Our resident sales guru, Paul Jacobs, sees the tide turning out there in Agency Land. Hey, men shop, too. Read on.
When I first became a general manager, my new boss told me something that always stuck with me:
“There are two types of people – those who let things happen and those who make things happen.”
He was right, and as I’ve worked with numerous radio station sales staffs over the years, I’ve found the same thing is true. Unfortunately, too many reps simply let things happen. They rely too heavily on ratings and avails, and not enough on aggressively developing a sales strategy designed to increase their station and audience’s worth and value.
Last fall, after listening to too many of our rock clients complain about the lack of agency buys targeting their core male listeners, I began to ask these stations how they intended to address this important issue.
For years, the perceived value of men has been declining in many advertiser minds. I was hearing numerous complaints from rock salespeople, promising they could generate more revenue if only their stations had more female listeners. Others simply focused on the low hanging fruit - beers and bars - and wondered why their revenue wasn't growing.
But no one seemed to have a strategy to effectively address this problem.
That’s why we created the “Marketing To Men” initiative, and it’s working.
The study has been covered in hundreds of publications across many different products, brands, and categories. We’ve received inquiries about the data from major agencies like Leo Burnett as well as trade associations for shopping malls, bedding, and other female-targeted categories.
We’re now hearing actual success stories from several clients who used the data to generate revenue from traditionally hard-to-close advertisers like local grocery stores. Or who used it to counter many of the myths about men and their shopping habits.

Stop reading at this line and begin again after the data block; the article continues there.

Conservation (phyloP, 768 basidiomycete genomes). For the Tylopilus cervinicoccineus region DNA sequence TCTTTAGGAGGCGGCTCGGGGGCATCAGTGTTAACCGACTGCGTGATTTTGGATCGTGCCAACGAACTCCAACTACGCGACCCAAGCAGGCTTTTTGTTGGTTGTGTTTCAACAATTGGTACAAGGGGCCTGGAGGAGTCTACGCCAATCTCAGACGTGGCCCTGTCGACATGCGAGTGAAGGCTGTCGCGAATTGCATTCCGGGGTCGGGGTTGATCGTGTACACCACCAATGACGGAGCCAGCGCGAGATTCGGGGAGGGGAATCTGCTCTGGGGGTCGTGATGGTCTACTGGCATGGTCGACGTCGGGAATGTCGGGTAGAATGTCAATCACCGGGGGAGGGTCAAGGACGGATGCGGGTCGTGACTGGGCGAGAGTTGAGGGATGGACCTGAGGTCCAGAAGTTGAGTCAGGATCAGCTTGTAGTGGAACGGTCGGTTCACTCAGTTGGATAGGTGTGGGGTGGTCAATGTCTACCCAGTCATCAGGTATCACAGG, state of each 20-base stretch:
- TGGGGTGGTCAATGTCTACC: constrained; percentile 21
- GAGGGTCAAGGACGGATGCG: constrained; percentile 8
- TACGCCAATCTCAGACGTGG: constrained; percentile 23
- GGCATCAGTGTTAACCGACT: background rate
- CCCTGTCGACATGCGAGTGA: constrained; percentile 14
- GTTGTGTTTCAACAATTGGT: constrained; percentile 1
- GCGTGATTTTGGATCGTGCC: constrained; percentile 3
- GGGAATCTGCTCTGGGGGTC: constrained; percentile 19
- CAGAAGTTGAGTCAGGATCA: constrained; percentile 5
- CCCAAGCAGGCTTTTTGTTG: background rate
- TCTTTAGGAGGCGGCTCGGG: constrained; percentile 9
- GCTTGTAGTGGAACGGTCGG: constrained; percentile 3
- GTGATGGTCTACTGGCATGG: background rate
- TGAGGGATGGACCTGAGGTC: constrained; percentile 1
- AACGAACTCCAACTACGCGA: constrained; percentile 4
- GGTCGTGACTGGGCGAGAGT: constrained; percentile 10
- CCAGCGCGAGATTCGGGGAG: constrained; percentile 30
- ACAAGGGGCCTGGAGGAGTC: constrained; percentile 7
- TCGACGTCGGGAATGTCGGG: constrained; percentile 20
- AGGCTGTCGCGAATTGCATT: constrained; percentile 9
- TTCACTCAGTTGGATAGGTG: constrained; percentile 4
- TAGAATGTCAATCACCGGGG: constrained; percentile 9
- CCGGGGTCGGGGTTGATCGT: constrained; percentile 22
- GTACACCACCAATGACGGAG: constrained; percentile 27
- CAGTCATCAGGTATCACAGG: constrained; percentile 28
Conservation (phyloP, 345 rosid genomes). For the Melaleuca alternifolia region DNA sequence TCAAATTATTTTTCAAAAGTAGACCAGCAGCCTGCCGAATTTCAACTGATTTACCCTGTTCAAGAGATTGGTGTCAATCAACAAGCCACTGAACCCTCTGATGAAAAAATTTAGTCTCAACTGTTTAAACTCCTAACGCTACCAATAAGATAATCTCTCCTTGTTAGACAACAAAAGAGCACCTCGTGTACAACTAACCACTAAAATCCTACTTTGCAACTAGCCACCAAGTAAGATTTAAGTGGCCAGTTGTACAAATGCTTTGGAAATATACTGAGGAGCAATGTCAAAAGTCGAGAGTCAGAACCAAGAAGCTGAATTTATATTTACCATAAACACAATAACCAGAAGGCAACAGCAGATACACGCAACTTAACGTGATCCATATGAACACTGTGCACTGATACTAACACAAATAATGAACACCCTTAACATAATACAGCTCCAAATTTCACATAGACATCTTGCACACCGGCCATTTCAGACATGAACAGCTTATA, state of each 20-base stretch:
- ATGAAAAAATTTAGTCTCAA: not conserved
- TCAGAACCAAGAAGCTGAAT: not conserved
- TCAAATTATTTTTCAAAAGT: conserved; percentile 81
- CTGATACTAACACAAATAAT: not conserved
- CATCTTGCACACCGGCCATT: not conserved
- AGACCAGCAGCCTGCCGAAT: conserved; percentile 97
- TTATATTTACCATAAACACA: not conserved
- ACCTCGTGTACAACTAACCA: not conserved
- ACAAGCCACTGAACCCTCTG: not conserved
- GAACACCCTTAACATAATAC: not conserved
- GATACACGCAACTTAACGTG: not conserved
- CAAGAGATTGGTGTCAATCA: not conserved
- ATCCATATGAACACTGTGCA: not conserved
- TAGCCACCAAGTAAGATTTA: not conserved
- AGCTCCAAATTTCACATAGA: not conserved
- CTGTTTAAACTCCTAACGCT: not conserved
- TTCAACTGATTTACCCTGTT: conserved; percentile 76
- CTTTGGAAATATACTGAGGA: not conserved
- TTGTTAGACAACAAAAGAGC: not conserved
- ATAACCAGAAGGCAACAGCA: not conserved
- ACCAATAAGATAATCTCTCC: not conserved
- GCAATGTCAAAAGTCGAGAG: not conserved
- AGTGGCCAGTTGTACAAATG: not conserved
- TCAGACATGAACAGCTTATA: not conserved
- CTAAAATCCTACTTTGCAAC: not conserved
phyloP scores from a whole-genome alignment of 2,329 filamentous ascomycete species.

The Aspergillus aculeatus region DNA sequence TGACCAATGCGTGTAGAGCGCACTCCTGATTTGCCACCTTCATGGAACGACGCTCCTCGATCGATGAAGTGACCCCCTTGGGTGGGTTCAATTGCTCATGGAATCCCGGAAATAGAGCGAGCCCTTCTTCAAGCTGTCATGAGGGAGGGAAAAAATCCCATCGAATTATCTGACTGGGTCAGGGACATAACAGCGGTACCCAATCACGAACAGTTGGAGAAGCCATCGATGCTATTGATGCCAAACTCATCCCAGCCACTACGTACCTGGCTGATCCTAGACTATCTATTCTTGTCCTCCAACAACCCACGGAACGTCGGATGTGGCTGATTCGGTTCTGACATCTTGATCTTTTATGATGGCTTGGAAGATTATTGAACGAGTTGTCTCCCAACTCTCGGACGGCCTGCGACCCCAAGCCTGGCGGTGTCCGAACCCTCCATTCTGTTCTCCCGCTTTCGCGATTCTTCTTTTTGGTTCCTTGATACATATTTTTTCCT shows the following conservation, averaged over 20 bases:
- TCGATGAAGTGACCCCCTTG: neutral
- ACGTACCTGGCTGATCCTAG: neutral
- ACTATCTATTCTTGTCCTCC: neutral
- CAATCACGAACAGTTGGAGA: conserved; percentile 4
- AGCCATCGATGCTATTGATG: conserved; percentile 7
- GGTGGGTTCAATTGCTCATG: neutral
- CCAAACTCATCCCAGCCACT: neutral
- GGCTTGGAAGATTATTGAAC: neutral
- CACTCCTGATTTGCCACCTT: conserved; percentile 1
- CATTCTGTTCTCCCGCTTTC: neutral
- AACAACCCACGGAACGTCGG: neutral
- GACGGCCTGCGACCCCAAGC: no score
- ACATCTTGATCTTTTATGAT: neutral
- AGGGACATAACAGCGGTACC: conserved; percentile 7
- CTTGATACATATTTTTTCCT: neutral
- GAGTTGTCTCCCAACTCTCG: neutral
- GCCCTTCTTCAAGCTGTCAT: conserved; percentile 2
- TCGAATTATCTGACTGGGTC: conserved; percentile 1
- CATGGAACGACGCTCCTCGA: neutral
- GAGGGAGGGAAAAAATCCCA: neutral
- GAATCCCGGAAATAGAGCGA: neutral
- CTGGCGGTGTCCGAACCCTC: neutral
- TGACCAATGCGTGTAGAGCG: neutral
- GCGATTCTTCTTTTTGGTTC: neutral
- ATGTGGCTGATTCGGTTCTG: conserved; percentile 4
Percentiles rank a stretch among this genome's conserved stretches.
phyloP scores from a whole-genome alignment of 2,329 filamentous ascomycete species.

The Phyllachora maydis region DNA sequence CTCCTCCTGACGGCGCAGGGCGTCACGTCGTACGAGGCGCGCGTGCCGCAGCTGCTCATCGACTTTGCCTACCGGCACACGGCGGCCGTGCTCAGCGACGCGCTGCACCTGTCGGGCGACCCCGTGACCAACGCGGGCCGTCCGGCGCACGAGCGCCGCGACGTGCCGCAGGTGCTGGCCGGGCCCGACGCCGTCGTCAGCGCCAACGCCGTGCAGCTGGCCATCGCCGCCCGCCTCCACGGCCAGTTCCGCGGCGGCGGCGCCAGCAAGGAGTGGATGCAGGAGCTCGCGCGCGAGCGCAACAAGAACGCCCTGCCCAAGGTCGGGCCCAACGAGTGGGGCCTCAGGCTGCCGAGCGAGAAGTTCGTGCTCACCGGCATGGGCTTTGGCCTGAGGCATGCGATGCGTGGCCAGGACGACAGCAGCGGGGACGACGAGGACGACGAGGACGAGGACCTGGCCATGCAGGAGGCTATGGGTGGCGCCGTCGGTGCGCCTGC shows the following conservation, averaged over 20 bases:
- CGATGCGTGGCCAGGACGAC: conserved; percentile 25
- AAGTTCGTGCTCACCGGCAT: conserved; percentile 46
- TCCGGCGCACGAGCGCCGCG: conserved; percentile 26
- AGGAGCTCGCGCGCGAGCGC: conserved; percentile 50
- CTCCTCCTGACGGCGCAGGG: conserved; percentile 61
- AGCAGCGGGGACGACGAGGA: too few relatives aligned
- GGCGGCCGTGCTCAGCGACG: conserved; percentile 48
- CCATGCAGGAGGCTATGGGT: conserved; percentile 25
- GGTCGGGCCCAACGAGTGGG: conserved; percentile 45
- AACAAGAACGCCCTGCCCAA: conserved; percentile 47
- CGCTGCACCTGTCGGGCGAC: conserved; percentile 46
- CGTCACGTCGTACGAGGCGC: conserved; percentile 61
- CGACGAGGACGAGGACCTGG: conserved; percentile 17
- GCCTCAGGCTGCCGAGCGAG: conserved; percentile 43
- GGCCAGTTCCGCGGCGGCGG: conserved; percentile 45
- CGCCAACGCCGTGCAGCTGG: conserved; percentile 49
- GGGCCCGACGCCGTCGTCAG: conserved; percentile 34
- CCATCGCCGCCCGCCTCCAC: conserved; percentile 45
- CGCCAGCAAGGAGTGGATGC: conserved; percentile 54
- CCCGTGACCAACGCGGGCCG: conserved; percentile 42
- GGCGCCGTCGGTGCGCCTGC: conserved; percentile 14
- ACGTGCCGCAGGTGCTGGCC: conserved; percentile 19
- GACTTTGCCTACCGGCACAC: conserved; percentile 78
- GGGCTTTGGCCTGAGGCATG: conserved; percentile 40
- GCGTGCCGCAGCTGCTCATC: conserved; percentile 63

And now, there’s even more evidence that with a strategy, research, and elbow-grease, we can turn things around.
Old Navy has announced they are beginning to target men, who they describe as a “no-nonsense shopper you can’t reach on TV.”
And here’s the money line in a recent AdAge article that discussed the Old Navy strategy and their Senior VP/Marketing, Amy Curtis-McIntyre:
When it comes to clothing, it's often assumed that men rely on the women in their lives to shop for them, making women the key target for marketers. But Ms. Curtis-McIntyre said Old Navy's qualitative research shows that men are shopping for themselves and when they do, they tend to purchase in bulk, making them valuable customers.
The takeaway from the “Marketing To Men” initiative isn’t simply about trying to change a few hearts and minds. Instead, the lesson is that every sales entity needs to think strategically. Sitting back and waiting for a great book, a priority change at the agency level, or a competitor to change formats isn’t a plan – it’s a hope.
Programming departments think strategically. They have to. They conduct research; they put together an action plan. And then they go into action.
Now we know that sales can and should do the same thing. Poke the box. Initiate. Ship.
If you have a story about cracking the "man code" with an agency or advertiser, we want to hear about it. Please leave your comments below.